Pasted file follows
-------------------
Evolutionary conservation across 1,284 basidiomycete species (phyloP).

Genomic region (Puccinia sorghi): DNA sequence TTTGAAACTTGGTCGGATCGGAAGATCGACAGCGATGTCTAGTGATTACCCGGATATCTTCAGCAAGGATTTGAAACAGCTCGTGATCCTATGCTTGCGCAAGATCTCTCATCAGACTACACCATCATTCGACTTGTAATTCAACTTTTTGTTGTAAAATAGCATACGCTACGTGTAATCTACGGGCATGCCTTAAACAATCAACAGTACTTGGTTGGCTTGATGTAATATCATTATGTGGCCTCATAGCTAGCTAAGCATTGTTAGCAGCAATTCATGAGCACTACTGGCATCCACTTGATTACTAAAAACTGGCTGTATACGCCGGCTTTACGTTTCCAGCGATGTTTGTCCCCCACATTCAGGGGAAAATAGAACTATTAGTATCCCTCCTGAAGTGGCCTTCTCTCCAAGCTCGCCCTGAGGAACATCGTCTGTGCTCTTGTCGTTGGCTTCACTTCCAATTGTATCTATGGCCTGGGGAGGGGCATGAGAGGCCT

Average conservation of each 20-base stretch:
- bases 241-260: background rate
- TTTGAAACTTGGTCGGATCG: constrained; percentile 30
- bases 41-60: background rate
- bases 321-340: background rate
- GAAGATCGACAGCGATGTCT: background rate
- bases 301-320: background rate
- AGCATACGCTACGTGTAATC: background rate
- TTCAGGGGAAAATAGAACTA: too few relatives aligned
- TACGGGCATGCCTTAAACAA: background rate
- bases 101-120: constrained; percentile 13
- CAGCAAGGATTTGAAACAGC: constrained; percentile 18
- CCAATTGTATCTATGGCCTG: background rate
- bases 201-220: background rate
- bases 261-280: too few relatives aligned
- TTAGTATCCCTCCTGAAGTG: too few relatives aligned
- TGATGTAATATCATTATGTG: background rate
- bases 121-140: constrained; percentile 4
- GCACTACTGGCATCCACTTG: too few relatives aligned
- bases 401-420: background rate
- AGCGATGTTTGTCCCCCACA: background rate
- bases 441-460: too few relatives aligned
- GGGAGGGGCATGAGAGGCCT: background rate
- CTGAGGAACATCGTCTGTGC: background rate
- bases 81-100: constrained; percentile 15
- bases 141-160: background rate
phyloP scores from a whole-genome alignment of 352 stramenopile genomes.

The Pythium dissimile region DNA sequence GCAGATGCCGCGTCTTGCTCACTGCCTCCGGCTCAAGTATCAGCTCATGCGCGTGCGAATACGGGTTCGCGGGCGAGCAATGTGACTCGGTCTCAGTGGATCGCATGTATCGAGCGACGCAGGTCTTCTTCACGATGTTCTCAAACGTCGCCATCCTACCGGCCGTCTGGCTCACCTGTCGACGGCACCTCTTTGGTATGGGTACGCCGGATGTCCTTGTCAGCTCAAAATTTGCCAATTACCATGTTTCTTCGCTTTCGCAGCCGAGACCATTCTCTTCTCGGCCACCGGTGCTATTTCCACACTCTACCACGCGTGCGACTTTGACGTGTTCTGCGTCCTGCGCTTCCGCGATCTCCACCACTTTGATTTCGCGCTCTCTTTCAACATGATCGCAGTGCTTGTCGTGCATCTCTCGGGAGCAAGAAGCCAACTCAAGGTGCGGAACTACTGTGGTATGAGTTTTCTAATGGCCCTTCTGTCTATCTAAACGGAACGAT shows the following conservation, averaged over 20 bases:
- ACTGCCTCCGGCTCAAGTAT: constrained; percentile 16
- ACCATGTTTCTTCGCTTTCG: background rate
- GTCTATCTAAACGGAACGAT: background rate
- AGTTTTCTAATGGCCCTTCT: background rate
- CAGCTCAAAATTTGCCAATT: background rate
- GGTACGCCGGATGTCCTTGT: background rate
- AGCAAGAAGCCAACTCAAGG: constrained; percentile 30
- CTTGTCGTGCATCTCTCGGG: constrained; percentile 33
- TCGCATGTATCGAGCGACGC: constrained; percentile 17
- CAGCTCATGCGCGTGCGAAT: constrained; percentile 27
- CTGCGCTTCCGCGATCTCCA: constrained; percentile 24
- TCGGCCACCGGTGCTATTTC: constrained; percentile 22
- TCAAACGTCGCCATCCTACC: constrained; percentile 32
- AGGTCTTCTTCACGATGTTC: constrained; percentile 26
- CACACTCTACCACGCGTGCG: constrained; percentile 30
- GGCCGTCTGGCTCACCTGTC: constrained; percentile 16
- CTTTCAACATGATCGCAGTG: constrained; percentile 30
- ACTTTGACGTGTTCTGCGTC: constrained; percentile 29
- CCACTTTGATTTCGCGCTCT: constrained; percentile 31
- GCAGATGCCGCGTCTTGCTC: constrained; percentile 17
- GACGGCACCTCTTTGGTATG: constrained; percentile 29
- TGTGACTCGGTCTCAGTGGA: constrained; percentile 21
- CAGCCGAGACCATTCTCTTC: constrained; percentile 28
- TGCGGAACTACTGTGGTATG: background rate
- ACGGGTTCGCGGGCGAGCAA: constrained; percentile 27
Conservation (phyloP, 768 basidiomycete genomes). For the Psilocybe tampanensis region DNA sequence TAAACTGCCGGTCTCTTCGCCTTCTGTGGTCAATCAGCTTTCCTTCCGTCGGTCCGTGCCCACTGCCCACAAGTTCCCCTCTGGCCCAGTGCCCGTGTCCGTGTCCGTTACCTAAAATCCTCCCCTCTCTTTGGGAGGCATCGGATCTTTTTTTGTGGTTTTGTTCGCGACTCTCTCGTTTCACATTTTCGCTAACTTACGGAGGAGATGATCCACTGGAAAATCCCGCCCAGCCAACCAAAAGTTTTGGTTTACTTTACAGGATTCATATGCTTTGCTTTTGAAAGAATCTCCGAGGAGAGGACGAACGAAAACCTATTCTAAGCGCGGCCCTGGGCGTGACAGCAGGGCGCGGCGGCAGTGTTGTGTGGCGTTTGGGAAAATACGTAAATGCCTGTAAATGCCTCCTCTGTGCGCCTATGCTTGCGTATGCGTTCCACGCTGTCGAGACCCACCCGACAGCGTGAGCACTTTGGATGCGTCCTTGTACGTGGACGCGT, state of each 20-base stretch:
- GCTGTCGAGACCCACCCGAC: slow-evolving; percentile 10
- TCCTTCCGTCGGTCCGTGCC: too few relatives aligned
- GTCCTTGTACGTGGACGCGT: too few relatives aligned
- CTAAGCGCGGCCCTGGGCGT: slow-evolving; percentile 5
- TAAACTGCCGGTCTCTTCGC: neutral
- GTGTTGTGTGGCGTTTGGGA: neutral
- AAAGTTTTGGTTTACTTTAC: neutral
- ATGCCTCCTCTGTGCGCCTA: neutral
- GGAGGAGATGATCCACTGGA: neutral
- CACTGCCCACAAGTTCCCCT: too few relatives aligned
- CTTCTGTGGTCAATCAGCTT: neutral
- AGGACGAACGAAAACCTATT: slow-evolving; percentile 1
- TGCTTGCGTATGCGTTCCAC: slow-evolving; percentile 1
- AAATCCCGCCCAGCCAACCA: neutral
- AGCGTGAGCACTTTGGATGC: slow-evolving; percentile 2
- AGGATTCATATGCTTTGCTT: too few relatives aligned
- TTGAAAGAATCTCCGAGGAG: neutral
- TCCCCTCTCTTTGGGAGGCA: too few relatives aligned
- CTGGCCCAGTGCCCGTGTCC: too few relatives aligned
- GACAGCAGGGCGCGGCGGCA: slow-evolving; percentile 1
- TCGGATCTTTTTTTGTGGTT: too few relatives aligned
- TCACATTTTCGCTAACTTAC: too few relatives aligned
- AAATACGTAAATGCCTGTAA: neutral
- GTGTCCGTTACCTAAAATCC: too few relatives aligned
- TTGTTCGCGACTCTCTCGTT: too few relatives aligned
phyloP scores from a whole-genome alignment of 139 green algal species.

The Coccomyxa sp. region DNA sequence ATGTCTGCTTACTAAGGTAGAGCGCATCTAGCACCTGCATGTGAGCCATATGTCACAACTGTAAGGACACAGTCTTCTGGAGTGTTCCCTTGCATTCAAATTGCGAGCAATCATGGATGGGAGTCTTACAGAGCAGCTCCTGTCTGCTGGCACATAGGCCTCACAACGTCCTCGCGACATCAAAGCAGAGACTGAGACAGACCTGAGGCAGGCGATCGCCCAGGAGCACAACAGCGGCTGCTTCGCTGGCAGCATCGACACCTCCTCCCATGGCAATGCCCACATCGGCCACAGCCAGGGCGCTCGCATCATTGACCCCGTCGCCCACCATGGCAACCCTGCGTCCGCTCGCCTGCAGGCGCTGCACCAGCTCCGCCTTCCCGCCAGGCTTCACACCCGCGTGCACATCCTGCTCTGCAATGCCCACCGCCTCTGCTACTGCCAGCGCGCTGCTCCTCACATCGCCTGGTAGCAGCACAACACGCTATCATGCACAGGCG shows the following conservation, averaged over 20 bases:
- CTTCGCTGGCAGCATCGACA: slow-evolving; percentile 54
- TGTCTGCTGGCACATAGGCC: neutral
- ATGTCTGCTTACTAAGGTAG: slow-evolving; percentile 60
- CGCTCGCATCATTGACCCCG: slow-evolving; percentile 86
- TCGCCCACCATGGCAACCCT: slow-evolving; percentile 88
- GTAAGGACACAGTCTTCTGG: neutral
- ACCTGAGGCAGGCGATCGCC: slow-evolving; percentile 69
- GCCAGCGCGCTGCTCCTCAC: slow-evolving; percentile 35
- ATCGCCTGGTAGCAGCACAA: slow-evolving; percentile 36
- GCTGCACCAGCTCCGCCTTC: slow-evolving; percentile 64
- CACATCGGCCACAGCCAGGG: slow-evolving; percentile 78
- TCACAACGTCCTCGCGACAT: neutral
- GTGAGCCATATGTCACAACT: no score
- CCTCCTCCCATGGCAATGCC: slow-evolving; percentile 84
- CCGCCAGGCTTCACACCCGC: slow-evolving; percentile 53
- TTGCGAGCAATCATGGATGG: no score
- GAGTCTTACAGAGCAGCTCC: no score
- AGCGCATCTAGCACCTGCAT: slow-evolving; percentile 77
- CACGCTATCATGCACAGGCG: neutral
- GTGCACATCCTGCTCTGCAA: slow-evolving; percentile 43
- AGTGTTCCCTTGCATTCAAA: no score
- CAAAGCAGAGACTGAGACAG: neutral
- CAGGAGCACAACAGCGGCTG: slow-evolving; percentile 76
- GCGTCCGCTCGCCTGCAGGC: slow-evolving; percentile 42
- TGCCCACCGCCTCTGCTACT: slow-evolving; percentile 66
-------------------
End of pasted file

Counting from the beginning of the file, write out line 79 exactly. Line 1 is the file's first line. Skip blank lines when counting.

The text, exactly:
- AAATACGTAAATGCCTGTAA: neutral